Daily Art Moment: Anne Appleby

[Image description: Requiem for a Ponderosa Pine, Anne Appleby, each panel 44 x 44 inches; overall: 90 x 90 inches, oil and wax on canvas. Four square panels, each a different color, grouped to form one larger square. The panels are arranged two over two. At top left, the first panel is a deep green and at top right the panel is reddish-purple. Bottom left contains the blackish-brown panel next to the faded orange or cantaloupe colored one at bottom right. The squares are hung so they are separated by narrow strips of the wall behind them. The panels appear to be solid blocks of color but closer inspection reveals subtle variations of shades and depth of color.]

Living in the Elkhorn Mountains in Montana, Anne Appleby has spent years closely studying the ecology, and more specifically, the trees that surround her land. Known for her “grid” paintings, Appleby paints the changing colors of trees that define their characteristics through seasons. Requiem for a Ponderosa Pine examines the variations of colors of a tree that has fallen victim to the bark beetle infestation that began in 2008 due to climate change, disrupting the fragile forest ecology. The upper left panel reflects the green of healthy needles, while the cantaloupe color is when the needles die and drop. The purple-red reflects a healthy outer layer of the trunk, compared to the dark, fire-burned black at its death. Depicting a full cycle in one work, Appleby meditates on the shifting cycle of colors brought on by unhurried observations.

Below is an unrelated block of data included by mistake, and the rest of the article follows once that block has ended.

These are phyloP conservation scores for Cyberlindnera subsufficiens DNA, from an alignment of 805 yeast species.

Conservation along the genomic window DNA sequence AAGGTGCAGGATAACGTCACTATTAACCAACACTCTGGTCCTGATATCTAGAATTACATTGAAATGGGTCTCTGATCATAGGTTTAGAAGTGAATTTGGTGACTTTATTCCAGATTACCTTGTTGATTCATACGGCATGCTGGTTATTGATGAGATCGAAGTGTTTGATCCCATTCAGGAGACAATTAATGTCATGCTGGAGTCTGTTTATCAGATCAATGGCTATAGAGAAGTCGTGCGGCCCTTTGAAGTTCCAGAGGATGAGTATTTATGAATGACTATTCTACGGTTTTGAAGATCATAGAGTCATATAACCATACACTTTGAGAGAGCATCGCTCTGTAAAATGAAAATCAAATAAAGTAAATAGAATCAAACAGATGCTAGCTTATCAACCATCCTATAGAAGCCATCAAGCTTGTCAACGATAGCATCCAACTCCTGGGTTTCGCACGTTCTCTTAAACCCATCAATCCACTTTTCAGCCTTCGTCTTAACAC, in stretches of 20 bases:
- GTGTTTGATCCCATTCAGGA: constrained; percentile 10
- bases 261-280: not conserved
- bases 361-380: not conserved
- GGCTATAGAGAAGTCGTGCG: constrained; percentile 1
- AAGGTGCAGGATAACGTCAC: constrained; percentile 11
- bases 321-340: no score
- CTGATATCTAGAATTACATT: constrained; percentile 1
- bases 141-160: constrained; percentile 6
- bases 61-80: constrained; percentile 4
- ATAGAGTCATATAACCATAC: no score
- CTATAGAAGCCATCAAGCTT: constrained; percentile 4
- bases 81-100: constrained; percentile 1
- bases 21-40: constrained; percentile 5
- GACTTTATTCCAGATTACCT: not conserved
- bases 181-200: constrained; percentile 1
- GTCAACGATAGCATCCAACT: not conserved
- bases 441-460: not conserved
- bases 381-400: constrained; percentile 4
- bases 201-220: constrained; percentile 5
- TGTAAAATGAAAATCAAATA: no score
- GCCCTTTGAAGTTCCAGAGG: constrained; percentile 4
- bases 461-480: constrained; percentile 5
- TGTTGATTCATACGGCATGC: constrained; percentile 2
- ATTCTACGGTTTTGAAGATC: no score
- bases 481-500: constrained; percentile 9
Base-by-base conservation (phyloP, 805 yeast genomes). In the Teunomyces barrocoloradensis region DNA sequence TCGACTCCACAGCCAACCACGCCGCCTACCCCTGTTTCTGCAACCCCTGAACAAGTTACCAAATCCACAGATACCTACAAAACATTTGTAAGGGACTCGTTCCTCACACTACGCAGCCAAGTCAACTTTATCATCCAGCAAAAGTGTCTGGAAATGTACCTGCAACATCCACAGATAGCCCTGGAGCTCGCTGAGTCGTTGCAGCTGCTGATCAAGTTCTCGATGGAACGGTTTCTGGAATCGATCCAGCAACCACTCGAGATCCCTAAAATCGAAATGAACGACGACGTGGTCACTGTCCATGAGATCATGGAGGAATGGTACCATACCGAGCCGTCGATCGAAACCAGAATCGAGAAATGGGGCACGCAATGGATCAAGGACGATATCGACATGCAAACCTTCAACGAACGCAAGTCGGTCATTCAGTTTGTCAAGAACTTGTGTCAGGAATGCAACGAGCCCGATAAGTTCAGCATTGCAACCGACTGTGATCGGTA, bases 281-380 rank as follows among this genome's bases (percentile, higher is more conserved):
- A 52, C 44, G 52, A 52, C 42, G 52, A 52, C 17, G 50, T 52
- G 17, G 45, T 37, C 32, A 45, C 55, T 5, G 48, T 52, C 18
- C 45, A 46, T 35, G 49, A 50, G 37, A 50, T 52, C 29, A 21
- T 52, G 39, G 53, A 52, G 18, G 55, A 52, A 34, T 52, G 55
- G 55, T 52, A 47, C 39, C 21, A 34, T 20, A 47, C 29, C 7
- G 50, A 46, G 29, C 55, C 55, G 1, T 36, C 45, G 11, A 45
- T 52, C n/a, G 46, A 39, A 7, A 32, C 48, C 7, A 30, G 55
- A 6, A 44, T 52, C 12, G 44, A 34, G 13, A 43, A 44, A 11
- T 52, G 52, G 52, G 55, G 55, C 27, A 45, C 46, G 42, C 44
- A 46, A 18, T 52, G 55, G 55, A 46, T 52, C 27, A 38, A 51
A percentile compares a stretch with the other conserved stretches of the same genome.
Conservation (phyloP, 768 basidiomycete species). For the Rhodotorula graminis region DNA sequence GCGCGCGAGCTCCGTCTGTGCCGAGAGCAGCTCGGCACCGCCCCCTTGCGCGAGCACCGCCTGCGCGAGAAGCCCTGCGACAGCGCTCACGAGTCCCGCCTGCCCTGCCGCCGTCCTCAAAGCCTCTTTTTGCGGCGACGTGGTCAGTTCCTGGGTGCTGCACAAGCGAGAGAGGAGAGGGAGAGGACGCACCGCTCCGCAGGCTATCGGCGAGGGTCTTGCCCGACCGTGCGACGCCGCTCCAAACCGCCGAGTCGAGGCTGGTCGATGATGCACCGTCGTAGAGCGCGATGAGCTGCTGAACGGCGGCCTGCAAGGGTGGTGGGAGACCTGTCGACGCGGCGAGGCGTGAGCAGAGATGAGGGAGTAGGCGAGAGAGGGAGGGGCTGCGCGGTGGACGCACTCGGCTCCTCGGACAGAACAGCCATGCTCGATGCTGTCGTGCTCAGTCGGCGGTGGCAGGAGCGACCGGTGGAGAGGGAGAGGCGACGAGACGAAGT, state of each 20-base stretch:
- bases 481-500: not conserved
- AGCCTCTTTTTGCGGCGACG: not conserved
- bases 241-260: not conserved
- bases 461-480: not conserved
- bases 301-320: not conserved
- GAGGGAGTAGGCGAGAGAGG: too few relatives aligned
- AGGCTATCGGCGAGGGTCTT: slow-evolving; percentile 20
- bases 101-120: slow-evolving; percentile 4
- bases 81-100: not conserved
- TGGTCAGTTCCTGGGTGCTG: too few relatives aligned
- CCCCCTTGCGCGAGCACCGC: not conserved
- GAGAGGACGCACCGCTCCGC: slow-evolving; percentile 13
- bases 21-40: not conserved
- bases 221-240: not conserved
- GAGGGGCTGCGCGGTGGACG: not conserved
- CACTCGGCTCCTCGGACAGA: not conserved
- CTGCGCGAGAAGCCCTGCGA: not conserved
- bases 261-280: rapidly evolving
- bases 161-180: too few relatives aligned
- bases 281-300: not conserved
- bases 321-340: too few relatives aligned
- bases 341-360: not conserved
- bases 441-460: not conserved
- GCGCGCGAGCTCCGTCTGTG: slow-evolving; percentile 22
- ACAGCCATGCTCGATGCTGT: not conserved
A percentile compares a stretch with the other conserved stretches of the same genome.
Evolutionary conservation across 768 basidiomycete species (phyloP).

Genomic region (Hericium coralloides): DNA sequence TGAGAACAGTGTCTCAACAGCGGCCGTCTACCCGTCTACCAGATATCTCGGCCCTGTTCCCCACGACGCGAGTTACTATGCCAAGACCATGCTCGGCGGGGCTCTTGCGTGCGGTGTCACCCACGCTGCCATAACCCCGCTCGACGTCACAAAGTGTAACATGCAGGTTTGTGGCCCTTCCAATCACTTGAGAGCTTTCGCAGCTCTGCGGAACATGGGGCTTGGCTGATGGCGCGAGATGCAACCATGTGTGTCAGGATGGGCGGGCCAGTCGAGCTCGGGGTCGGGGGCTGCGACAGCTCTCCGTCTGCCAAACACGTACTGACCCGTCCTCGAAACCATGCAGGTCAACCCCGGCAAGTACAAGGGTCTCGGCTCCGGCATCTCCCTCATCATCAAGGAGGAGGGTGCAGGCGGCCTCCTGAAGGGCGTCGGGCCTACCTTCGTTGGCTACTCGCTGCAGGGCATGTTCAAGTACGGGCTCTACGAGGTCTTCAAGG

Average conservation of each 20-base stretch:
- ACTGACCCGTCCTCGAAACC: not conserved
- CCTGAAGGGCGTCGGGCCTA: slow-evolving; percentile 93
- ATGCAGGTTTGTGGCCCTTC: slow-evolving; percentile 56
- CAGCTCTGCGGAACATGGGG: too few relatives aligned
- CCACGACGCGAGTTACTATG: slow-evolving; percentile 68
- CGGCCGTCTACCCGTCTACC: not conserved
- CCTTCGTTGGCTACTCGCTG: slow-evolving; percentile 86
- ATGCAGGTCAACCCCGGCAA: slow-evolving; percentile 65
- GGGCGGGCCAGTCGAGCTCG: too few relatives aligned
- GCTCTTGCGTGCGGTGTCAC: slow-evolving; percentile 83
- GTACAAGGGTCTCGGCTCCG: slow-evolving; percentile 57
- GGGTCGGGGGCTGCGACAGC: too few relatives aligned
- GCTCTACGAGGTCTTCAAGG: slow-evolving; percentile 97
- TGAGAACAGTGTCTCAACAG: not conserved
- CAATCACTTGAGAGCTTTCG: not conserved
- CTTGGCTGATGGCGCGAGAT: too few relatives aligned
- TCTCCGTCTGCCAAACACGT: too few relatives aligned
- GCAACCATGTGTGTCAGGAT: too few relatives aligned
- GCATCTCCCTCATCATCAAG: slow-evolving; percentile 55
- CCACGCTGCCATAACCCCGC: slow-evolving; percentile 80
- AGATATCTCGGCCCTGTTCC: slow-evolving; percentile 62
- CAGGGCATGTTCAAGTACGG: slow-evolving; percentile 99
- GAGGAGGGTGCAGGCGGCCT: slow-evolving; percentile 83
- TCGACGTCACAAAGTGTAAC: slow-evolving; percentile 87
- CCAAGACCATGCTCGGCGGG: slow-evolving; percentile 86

Grace Kook-Anderson, The Arlene and Harold Schnitzer Curator of Northwest Art

Anne Appleby (American, born 1954), Requiem for a Ponderosa Pine, 2010. Oil and wax on canvas. Museum Purchase: The Arlene and Harold Schnitzer Endowment for Northwest Art with partial gift of the Artist and PDX CONTEMPORARY ART, 2014.5.1a-d © Anne Appleby

Related Content